Lack of educational development is another important problem. In 2000, the literacy rate among SC and ST rural females (aged 15 and above) was 24% and 23% respectively, compared with 41% for non-SC/ST women. The literacy rate among SC women in urban areas was 48%, compared with 54% and 70% for ST and non-SC/ST women respectively. The dropout rate among SC and ST women is also relatively high at every stage of education. The high dependence on casual labour, with relatively low earnings, among SC and ST women induced a high degree of deprivation and poverty among them.
The gender break-up of poverty is not available. However, the high degree of deprivation is reflected in other indicators of wellbeing -- under-nutrition and health. About 65% and 56% of ST and SC women respectively suffered from anaemia compared to 47.6% of non-SC/ST women. In 1998-99, 21.2% of SC and 26% of ST children under four years of age suffered from malnutrition (based on weight-for-age). Of these underweight children, 54% of SCs and 56% of STs were severely undernourished. There is a significant difference between SC and ST children and non-SC/ST children, 13.80% and 41.1% of whom are malnourished and undernourished respectively.
While the Government of India has adopted the national goal of reducing the present infant mortality rate (IMR) to 60 by 2000, the SC's IMR, child mortality and under-5 mortality is 83.00, 39.50 and 119.3, respectively. Compare this with 61.8, 22.2 and 82.6 for non-SC/STs, respectively. Similarly, IMR, child mortality and under-5 mortality are 84, 46.3 and 126 among STs.
About 72% of births to SC women and 81% of births to ST women took place at home; the corresponding figure for others is 59%.
Because of their lower social status, sexual exploitation of SC/ST women is also high. There are some caste-related social customs and religious practices in Hindu society that exploit only women from dalit communities. One of these customs is devdasi or jogini, involving religious prostitution imposed on unfortunate girls who are married to a village god and then become the subject of sexual exploitation by upper caste men in a village. A primary survey estimates the number of joginis in six districts of Andhra Pradesh at 21,421. There are similar practices in states like Tamil Nadu, Karnataka and Maharashtra where dalit women are designated devdasis or devotees of god.
From the empirical evidence it becomes clear that caste-based exclusion and discrimination of SCs in the past and its continuation in the present (through residual traditional attributes) continues to be one of the main reasons for their lower human development and higher deprivation and poverty.
The approach of Indian policymakers to overcoming discrimination and addressing social exclusion include such policy interventions as legal enforcement of anti-discrimination laws, reservation and preferential and general empowering measures that form part of anti-poverty programmes. These polices have brought about positive changes, but the rate of improvement has not been fast enough to reduce the absolute level of deprivation and the gap between the excluded group of scheduled castes and tribes and other advanced sections. The continuing exclusion-induced deprivation of disadvantaged groups of SCs indicates that addressing social exclusion is often much more difficult than addressing poverty.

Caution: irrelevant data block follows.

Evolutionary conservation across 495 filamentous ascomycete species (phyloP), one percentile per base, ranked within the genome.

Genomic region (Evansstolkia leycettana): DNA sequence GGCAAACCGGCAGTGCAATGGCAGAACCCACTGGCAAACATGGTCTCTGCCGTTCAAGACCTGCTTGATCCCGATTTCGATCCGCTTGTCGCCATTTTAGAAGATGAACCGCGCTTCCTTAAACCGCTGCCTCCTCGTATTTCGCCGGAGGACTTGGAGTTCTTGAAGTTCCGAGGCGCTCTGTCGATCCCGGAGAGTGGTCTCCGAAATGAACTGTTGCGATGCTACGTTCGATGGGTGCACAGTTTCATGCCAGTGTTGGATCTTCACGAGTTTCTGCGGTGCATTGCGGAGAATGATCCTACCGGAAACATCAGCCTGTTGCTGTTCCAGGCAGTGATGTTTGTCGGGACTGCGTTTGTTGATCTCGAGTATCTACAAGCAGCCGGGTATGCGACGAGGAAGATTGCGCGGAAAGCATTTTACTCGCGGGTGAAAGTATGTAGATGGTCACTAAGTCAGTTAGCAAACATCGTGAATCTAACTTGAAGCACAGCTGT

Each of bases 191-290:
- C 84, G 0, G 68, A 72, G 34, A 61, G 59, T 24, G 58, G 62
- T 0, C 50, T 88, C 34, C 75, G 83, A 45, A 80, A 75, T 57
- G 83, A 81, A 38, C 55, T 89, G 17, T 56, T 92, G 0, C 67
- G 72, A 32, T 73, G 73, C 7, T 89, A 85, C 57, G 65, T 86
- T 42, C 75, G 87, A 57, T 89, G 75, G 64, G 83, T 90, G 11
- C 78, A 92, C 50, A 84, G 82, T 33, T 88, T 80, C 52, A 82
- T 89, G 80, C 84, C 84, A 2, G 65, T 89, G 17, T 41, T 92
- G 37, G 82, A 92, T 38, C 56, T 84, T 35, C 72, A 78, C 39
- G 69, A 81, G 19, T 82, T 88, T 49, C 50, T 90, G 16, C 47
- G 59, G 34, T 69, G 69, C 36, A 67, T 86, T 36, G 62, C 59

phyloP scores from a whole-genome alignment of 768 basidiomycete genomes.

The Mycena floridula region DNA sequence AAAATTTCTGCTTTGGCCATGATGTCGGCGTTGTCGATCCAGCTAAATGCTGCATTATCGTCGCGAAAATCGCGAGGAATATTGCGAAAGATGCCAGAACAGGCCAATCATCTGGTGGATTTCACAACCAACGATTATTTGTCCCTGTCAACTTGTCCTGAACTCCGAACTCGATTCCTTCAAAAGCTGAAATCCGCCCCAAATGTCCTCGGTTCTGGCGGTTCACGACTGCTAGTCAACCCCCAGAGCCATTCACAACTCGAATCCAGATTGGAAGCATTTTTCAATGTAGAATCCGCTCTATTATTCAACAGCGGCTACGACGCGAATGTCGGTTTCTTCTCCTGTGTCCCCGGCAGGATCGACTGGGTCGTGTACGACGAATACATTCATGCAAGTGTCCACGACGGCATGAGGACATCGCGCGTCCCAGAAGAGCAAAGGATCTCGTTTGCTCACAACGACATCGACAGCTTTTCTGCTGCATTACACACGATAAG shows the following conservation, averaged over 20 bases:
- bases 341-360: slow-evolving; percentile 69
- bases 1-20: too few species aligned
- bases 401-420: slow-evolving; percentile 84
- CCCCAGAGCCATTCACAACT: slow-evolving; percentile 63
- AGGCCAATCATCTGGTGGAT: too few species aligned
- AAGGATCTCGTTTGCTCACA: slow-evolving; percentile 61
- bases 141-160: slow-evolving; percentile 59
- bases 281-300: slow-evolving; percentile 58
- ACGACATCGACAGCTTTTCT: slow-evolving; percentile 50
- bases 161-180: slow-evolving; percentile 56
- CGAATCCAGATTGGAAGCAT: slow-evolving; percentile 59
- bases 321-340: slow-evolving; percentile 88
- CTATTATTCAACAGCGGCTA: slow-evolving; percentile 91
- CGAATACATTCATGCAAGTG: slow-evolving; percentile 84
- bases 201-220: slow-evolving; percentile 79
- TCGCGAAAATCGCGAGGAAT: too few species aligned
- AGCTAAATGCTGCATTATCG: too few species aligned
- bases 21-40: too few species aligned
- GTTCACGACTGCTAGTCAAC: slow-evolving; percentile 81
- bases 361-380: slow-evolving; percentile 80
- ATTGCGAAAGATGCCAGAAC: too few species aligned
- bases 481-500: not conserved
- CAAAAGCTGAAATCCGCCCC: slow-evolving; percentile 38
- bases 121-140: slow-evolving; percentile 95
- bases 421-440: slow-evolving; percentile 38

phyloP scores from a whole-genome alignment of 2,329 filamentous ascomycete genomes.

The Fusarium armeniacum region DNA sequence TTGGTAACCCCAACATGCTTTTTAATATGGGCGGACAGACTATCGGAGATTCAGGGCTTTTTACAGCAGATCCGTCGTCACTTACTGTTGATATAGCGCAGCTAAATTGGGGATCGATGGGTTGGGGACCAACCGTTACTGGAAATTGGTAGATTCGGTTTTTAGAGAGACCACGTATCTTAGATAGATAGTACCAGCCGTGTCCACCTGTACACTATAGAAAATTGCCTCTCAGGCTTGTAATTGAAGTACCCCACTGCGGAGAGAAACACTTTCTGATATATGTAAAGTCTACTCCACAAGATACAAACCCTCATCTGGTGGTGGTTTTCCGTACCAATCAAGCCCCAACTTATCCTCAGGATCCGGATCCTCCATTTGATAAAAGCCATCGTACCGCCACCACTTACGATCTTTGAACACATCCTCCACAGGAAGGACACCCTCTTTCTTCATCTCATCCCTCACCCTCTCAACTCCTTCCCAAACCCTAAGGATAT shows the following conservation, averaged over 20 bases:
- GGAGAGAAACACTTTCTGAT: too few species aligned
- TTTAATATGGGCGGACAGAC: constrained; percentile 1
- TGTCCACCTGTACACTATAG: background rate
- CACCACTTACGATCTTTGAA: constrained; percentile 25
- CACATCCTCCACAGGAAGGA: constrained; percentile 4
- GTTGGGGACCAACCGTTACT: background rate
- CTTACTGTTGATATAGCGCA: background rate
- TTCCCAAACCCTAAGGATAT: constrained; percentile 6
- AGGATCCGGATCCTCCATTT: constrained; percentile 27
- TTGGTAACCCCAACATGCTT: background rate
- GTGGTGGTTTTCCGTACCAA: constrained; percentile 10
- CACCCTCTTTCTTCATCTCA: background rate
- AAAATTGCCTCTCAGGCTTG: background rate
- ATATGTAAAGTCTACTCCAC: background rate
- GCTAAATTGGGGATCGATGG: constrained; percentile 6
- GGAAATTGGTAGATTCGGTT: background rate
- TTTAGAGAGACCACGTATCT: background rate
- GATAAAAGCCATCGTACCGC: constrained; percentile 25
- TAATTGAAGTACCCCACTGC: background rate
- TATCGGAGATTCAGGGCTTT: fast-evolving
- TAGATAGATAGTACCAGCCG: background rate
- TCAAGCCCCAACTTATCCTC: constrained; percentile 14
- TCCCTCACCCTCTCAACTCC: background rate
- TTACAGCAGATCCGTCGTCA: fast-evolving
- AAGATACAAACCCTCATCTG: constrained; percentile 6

Social and cultural sources of exclusion (in economic, civil and political spheres) are rooted in informal social structures and institutions of caste and untouchability covering not only the private but public domain governed by the State. In this context, the inclusion of excluded groups is different from the social inclusion of materially deprived people. Poverty, even when broadly defined as exclusion from the means necessary for full participation in the normal activities of society, is largely a question of access to resources and services. The social exclusion of groups or individuals within that group is foremost a denial of equal opportunity, respect and recognition of the right to development. Fighting discrimination therefore calls for additional policies complementing anti-poverty and economic development programmes. But there is also considerable overlap, and therefore the need to combine and complement, and not divide, programmes against poverty and economic deprivation and policies for equal rights and social inclusion of disadvantaged groups.
Excerpted from 'Caste, Social Exclusion and Poverty Linkages -- Concept, Measurement and Empirical Evidence' by Sukhadeo Thorat, reprinted from www.empowerpoor.org, October 2008
(Sukhadeo Thorat is Chairman of the University Grants Commission, Government of India. He is also Director of the Indian Institute of Dalit Studies and Professor of Economics at Jawaharlal Nehru University. He lives in New Delhi)
~~~~~~~~~~~~~~~~~~~~~~~~~~~~~~~~~~~~~~~~~~~~~~~~~~~~~~~~~~ "Ours is a battle not for wealth or for power. It is a battle for freedom. It is a battle for the reclamation of human personality." - Dr BR Ambedkar ~~~~~~~~~~~~~~~~~~~~~~~~~~~~~~~~~~~~~~~~~~~~~~~~~~~~~~~~~~ __._,_.___